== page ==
A 32-year-old woman recently received a letter of rejection from Meguro Ward in Tokyo saying her 3-month-old son had failed to land a slot in any of the 10 municipally funded day care facilities she had applied for.
“I didn’t think it would be this difficult to get my child in day care,” she said.
Meguro Ward is considered one of the toughest places to get a day care slot, with some parents saying it’s more difficult than entering the prestigious University of Tokyo. But the woman, who asked not to be named, didn’t realize that until she started looking for a nursery.
She also looked for facilities not funded by municipalities. But one of them had 100 children on its waiting list, while another would cost ¥150,000 a month — too expensive for her salary.
“I was beyond despair,” the woman said, adding that, if push comes to shove, she is determined to job hop to a company where there is day care at the office.
According to a Kyodo News survey released last week that drew responses from 66 municipalities across Japan, a total of about 35,000 children up to age 2 were rejected in the initial screening process for day care facilities.
Ninety percent of the municipalities said they had to turn down applicants due to a lack of slots in day care facilities.
The survey was conducted on 23 wards in Tokyo in addition to major cities and 87 smaller cities that had 100 children or more on municipal day care waiting lists as of last April 1.
According to the survey, there were 174,974 applicants, of which 140,028 were accepted, or 100 slots for every 125 applicants.
Those who were rejected either need to wait for a slot to become vacant or find other day care facilities not funded by municipalities, which are usually more costly.
Last year, Prime Minister Shinzo Abe announced plans for the government to shoulder fees for kindergarten and day care for children between the ages of 3 and 5, prompting more people to apply. An increase in a number of double-income households is also making the competition tough.
Some municipal leaders are taking the matter into their own hands.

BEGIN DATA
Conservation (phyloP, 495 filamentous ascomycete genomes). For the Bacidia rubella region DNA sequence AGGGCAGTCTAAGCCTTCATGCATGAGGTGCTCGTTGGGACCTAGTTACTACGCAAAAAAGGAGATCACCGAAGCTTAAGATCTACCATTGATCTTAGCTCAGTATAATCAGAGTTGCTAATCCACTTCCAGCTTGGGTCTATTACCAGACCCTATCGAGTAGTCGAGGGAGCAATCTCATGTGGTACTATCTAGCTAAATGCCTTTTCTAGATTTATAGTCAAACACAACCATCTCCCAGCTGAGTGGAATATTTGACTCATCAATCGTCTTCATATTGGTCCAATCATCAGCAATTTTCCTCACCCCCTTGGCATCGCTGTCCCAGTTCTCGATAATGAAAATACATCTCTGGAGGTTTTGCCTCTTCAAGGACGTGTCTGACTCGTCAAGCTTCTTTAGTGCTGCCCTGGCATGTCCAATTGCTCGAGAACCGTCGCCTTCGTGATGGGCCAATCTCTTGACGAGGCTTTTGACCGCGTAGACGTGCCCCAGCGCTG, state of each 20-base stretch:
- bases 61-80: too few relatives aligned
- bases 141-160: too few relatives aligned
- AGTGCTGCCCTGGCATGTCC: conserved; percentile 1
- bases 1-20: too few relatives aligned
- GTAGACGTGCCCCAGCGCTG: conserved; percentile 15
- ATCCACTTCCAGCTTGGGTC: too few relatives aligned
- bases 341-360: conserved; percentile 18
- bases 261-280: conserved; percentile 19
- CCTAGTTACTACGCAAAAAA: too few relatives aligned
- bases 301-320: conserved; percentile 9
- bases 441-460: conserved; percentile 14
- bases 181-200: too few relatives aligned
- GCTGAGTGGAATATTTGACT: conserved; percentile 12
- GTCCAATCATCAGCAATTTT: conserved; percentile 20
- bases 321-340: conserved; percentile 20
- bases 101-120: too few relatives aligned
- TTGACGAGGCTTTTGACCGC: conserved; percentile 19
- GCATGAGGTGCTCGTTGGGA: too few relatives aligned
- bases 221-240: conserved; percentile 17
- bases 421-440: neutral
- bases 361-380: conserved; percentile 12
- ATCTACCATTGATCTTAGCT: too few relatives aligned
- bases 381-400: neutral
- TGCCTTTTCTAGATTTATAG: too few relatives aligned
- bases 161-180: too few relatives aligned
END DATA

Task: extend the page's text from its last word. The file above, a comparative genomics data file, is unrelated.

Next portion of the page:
Hirofumi Yoshimura, mayor of Osaka, where the number of children waiting to get into city-funded day care facilities stood at 325 last year, set aside about ¥8.5 billion in its fiscal 2018 budget to ensure there are an additional 4,054 slots, including at city-funded facilities.
In addition, the city of Osaka earmarked about ¥70 billion to run day care and other child care facilities.
“The mayor told us to earmark the necessary budget allocation and not leave the issue of children on waiting lists as is. The amount is unheard of in any other municipality,” an Osaka official said.
Akashi, Hyogo Prefecture, started shouldering the entire day care fees for all children after each family’s first child — a policy pushed by its mayor, Fusaho Izumi.
Due to this policy, coupled with the construction of a number of apartment complexes in the city, many households with small children started moving in, making it harder to get a slot. The number of children on day care waiting lists doubled in a year.
To tackle the issue, Akashi plans to expand the number of day care slots by 2,000 in fiscal 2018.
In the Kyodo News survey, many municipalities expanded the number of slots at day care facilities, which led to an improvement in the overall situation.
But it also found that parents of about 35,000 children rejected by day care facilities are still trying to find a place to send their children while they work.
“Expansion of slots is an improvement,” said Tae Amano, head of a parents group.
But Amano warns that parents may turn a blind eye if they feel day care officials aren’t providing good-quality care for their children. “They need to increase the number of day care facilities so users will be able to choose.”